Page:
Once Upon A Time…if you went looking for a bottle or can of beer from Washington, anywhere else in the United States, you found Red Hook – ONLY Red Hook. Very adventurous and intrepid retailers may have carried a Pyramid or two but that’s probably because Pyramid was also based in Berkeley, CA, a place from which packaged stuff of all kinds routinely got circulated. Up here, because the vast majority of our breweries were small operations…we drank everything they made. You chumps didn’t get any because bottling costs more and nobody needed to do it. And, as realistic Washingtonians, we all understand, even today, that part of our charm is that we are such atrocious homers. Folks in Washington are not, for the most part, seeking the spotlight. We’re quite happy to be Big Fish in our own comfortbale, quirky, twisted little pond; the kind of place in which many natives still view the classic TV series, “Twin Peaks” as a documentary. We’re weird and know it, isolated and celebrate it, eggheads and proud of it, and incredibly hard-working and wouldn’t have it any other way.
But, as the years have passed and craft beer as a nationwide culture has reached a certain maturity, we’ve been forced out of our cozy wigwam. Charlie Finkle’s reputation as one of the founders and true visionaries of American craft beer, Dick Cantwell’s sheer expertise, and Wil Kemper’s world-class reputation as a maker of German and Czech style ales and lagers, all have pushed our profile Out There. And it’s given some gregarious young brewers…Ideas.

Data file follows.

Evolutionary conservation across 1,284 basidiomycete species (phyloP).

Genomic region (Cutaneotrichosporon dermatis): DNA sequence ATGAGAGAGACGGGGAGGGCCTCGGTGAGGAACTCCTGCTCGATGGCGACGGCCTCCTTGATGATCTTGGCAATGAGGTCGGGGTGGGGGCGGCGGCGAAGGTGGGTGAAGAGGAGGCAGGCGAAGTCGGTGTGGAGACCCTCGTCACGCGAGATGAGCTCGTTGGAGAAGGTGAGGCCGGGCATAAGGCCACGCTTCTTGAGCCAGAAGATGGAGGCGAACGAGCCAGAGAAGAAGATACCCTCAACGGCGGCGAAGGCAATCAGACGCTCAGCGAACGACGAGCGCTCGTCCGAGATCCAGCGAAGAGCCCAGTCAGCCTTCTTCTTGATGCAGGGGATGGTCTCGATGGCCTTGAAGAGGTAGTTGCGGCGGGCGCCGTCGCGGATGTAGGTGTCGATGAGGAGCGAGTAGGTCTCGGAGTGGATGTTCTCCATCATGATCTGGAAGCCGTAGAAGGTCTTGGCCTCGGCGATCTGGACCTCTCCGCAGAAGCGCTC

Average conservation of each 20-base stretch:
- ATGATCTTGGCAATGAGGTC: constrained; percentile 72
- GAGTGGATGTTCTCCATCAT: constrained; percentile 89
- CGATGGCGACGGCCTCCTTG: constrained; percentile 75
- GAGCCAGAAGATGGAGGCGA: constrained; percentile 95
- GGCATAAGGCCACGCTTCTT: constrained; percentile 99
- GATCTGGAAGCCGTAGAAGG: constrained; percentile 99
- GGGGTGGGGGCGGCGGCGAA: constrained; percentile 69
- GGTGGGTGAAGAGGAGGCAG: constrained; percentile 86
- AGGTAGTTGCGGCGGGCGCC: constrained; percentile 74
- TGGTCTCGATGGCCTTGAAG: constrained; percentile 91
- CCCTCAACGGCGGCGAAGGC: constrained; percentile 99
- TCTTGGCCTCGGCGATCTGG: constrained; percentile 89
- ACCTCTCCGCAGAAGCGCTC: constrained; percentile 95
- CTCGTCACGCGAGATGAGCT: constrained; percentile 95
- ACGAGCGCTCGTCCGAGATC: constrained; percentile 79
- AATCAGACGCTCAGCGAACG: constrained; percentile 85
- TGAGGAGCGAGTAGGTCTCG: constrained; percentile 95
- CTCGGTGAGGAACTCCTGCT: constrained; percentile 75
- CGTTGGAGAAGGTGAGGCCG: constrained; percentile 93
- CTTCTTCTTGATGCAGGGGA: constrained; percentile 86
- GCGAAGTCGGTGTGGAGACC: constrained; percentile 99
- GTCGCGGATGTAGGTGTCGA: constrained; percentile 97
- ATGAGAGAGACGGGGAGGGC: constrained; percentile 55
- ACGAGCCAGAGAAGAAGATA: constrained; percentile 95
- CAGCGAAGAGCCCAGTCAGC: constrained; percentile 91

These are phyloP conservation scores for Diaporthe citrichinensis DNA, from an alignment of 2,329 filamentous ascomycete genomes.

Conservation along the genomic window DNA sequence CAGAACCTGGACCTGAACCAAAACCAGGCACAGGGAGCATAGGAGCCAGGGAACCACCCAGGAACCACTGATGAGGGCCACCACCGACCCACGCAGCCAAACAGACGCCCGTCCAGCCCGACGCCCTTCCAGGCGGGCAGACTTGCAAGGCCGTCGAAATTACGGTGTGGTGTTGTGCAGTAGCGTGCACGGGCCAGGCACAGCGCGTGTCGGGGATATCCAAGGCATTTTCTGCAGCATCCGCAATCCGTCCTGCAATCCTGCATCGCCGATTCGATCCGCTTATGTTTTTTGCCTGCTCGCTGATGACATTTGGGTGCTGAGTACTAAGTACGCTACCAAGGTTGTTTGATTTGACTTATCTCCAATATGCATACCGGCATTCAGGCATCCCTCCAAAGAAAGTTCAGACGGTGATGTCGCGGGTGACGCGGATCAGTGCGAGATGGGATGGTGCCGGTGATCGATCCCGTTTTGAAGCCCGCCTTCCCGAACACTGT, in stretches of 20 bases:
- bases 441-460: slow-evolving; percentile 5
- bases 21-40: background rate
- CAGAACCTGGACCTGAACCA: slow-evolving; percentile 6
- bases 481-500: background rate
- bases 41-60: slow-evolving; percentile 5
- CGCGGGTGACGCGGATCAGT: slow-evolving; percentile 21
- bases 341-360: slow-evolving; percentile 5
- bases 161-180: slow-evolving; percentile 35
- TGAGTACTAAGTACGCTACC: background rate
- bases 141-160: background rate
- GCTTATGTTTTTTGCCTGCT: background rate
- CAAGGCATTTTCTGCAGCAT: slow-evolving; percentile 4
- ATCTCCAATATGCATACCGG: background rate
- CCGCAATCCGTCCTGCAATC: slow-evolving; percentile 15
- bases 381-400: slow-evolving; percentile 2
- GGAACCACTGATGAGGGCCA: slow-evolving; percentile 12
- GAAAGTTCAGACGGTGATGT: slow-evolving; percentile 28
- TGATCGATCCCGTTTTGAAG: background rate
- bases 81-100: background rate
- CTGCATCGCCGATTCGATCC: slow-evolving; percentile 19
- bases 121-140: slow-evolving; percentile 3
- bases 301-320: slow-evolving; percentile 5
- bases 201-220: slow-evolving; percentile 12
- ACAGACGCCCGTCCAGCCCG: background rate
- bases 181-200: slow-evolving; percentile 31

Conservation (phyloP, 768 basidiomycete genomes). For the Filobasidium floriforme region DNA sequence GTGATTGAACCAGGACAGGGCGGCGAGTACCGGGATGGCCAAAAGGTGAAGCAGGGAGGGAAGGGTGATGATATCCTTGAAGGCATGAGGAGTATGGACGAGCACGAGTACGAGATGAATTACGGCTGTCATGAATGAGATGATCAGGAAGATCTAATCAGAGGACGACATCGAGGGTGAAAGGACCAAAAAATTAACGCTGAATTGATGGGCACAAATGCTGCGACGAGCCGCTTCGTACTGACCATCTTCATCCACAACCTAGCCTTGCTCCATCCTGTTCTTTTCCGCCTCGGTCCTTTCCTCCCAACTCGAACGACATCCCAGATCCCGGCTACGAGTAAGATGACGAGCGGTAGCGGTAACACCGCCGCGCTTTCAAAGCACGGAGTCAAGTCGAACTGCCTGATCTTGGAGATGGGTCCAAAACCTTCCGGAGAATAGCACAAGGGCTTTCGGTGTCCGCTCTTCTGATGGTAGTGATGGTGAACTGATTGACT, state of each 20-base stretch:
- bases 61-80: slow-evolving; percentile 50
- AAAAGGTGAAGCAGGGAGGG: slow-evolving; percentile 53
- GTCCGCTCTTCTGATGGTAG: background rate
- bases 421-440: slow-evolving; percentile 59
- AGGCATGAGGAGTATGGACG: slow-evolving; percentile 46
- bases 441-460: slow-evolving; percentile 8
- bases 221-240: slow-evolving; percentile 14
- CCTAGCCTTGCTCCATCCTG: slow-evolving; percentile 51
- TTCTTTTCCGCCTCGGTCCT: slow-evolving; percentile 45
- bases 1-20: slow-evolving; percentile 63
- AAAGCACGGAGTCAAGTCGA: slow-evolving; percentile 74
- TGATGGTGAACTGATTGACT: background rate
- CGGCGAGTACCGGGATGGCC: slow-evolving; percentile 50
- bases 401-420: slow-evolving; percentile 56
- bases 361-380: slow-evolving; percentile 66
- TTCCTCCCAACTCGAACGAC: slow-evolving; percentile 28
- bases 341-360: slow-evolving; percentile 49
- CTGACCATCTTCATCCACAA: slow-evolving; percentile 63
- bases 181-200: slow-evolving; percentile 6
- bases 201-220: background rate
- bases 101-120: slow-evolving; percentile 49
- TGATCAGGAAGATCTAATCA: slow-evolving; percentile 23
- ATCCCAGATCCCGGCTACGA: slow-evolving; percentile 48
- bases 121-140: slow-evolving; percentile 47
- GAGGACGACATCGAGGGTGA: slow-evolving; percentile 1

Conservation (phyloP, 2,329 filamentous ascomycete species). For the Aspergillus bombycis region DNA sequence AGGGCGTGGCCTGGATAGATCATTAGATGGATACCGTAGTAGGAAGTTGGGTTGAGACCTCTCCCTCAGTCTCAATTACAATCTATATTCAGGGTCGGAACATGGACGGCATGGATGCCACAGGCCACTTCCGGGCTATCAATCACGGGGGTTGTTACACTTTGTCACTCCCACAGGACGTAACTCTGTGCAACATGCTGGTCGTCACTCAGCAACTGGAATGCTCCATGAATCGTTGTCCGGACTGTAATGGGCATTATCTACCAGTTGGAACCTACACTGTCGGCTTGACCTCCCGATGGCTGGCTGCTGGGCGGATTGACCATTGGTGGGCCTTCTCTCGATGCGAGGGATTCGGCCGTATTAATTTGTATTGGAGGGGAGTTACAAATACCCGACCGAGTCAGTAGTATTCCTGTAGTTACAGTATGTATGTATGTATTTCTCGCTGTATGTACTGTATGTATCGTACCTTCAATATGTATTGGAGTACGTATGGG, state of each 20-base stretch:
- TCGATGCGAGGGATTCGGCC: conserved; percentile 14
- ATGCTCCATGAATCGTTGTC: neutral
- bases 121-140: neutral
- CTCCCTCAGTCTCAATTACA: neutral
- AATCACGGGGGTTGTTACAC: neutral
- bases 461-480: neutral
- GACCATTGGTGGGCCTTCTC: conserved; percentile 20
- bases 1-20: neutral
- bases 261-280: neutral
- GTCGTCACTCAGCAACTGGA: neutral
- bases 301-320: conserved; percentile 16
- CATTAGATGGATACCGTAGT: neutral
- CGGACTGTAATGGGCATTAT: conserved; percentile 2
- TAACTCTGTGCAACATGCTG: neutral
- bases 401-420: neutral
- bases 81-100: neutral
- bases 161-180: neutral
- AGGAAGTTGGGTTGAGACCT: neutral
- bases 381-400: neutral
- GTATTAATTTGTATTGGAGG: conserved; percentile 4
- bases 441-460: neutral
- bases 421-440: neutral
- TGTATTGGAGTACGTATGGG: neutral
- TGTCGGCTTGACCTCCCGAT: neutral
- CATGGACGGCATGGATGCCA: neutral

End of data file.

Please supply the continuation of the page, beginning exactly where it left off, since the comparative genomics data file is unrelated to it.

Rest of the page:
When British transplant, Adam Robbings – already one of the nation’s top homebrewers – opened Reuben’s Brews in 2012, across the street from the old Bardahl plant, in Seattle’s Ballard neighborhood, he wasn’t infected with our famously-recessive low-ambition genes. Even his brother-in-law and invaluable right-hand-man, Mike Pfeiffer, moved here from Illinois, so there was no one to tell the two that ambition, in Seattle, is considered UnCool. As his beers hit the American market and shocked brewmasters everywhere began to tell friends about this budding colossus in software-intensive Seattle, Adam and Mike obligingly began to strategize ways to meet demand, instead of more or less denying it was happening, as has been the traditional WA Way. After two and a half years of schlepping his own wares all over this end of the state, he hired a distributor. Demand increased more quickly than anyone had imagined… so Reuben’s moved into a larger facility and more than doubled their capacity. (They’re also contemplating yet another small place near the brewery for storage and offices) And now, after sorta tenatively issuing knee-jerk 22 oz. bombers of a few of his ales, mostly as a courtesy and for mostly local consumption, Adam has now started putting beer into cans and ramping up production in a way that will allow some beers – like the lovely Gose mentioned below! – to go year-round and allow folks in other parts of Planet Earth to taste his work…and – trust me on this – you DO want to pick up what Reuben’s Brews is layin’ down.
I want to say this directly, in a way that brooks no misinterpretation:
Reuben’s Brews is well on its way to forcing the issue of inclusion in any list of America’s Top ten breweries. Yes, by damn, the beers ARE that good. They are Deschutes Good, Stone Good, Dogfish Good, Great Divide Good, Jester King Good, Cigar City Good. Across the board, beer for beer, Reuben’s Brews is as good a total line-up of work as you’ll find from any brewery, anywhere…and these first wider-distribution selections are Living Proof.